This week’s Torah portion is about repairing relationships and achieving harmony at home (shalom bayit).

Sadly, many people experience discord in their family. Relatives are estranged; holiday meals turn into grand debates; and family members refuse to attend each other’s simchahs.

In some cases, warring factions don’t even remember the reason for the initial strife. Often, it begins with sibling rivalry, a main theme in this first book of the Torah.

The first two brothers were Cain and Abel, who didn’t get along very well — their relationship ended in fratricide.

The first Hebrew brothers were Abraham’s sons, Ishmael and Isaac, who never saw eye to eye. Isaac’s twin sons, Esau and Jacob, began their rivalry with a fight in the womb. Before they finally reconciled as adults, Jacob was scared a vengeful Esau would kill him for stealing the birthright.

Sibling rivalry in the Torah isn’t reserved only for men.Jacob married two sisters, Leah and Rachel, who also did not get along. Their hostility continued to the next generation as their sons were jealous of each other and allowed their emotions to damage their sibling relationships.

Joseph’s older brothers, the Torah tells us, hated him and treated him badly. They threw him in a pit and sold him to slave traders. The abuse Joseph suffered from his brothers had long-term negative effects on him, even though he emerged as a successful leader in Egypt.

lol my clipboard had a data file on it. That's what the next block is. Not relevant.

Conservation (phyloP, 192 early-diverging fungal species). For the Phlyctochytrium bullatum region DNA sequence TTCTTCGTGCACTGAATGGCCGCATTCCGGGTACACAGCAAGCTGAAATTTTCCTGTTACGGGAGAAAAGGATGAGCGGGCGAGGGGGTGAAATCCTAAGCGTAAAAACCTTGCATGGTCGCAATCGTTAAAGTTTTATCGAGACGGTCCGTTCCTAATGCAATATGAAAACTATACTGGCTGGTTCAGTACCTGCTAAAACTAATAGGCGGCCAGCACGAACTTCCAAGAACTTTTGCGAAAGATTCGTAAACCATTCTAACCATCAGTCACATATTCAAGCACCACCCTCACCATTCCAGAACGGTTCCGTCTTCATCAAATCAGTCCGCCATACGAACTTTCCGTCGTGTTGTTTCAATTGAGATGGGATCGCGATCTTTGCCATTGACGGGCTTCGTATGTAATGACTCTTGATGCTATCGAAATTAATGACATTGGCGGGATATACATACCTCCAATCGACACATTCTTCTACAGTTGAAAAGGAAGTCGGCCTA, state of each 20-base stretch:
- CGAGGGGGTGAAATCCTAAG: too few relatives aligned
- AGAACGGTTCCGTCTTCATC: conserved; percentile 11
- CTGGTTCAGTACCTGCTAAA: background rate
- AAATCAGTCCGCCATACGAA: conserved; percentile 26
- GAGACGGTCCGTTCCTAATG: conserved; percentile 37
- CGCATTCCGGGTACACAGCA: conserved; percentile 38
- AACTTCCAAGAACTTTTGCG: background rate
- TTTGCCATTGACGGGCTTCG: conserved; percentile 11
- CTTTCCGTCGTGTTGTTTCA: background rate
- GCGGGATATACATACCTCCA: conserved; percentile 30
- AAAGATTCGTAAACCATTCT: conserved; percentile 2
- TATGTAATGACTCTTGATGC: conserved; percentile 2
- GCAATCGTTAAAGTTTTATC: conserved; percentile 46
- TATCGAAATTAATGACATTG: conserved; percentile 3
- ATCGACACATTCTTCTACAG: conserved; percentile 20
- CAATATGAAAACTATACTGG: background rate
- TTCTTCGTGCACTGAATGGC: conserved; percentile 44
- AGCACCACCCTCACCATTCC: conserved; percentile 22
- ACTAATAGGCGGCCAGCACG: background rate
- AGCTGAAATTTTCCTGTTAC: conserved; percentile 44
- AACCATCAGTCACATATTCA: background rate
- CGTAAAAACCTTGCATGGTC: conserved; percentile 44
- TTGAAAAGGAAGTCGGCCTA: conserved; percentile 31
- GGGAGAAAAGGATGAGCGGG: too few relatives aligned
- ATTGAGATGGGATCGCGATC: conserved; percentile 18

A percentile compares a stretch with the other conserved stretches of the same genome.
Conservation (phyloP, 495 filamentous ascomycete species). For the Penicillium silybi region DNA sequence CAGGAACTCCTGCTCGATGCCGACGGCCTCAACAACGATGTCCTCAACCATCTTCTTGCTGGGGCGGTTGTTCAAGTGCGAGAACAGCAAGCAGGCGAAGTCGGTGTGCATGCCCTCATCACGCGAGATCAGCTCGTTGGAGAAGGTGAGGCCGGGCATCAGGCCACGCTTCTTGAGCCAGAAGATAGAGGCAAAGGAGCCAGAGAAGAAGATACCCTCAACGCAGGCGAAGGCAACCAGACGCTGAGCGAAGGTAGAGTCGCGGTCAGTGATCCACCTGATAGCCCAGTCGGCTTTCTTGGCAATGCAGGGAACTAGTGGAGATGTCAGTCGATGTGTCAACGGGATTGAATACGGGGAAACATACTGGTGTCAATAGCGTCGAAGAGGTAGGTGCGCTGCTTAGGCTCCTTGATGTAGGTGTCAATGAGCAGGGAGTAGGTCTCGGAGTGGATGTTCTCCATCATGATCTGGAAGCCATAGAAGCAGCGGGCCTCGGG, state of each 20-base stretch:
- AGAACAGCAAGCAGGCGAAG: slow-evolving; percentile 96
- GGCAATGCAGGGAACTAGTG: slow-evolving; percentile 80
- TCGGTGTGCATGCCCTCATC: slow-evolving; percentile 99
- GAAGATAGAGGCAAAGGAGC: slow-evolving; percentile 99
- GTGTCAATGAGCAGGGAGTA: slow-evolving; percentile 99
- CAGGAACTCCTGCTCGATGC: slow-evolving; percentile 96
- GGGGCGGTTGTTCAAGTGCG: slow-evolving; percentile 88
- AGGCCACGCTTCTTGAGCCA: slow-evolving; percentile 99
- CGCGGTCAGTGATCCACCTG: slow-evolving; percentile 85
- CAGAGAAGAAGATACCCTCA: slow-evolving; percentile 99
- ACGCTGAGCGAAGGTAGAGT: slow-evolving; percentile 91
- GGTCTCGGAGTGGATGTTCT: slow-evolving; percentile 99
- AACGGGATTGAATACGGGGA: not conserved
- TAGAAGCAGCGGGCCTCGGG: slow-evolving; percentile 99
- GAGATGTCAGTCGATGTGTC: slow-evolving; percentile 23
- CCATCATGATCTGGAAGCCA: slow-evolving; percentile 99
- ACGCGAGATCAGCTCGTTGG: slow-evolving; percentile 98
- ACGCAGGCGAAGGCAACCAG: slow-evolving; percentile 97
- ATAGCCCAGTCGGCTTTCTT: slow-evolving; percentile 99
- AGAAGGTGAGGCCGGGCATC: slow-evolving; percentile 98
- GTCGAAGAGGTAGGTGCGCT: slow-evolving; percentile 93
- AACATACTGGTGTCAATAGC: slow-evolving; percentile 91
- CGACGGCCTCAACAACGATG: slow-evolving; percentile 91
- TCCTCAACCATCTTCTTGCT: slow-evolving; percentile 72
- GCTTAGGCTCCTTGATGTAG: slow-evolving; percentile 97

As fate would have it, Joseph’s brothers, who tormented him in his youth, now must face him and beg him for grain to take back home during the famine. Near the end of last week’s portion, Joseph tests his brothers to see if they have learned their lesson. He tells them to abandon youngest brother Benjamin to see if they will put a sibling in potential harm again.

Joseph’s brother Judah seems to have redeemed himself. Years earlier, he played a key role in selling Joseph into slavery. Now, Judah steps forward and offers himself instead of Benjamin. When Joseph sees Judah’s action, he is overcome by emotion. Only then does he reveal himself and the brothers cry together.

Judah is a model for anyone in an estranged family relationship. He shows that from repentance comes redemption and reconciliation. Disharmony is like a sickness, with healing only occurring when one side is willing to move toward redemption.

Bringing peace and healing to fractured families should be a goal. When we achieve harmony at home (shalom bayit) and end the divisiveness in our families, we will then be empowered to go out and bring harmony to the world at large, ensuring Jewish survival for generations to come.

Rabbi Jason Miller is an educator and technology entrepreneur. He is president of Access Technology, the founder and director of Kosher Michigan and he officiates private bar and bat mitzvahs through mitzvahrabbi.com.

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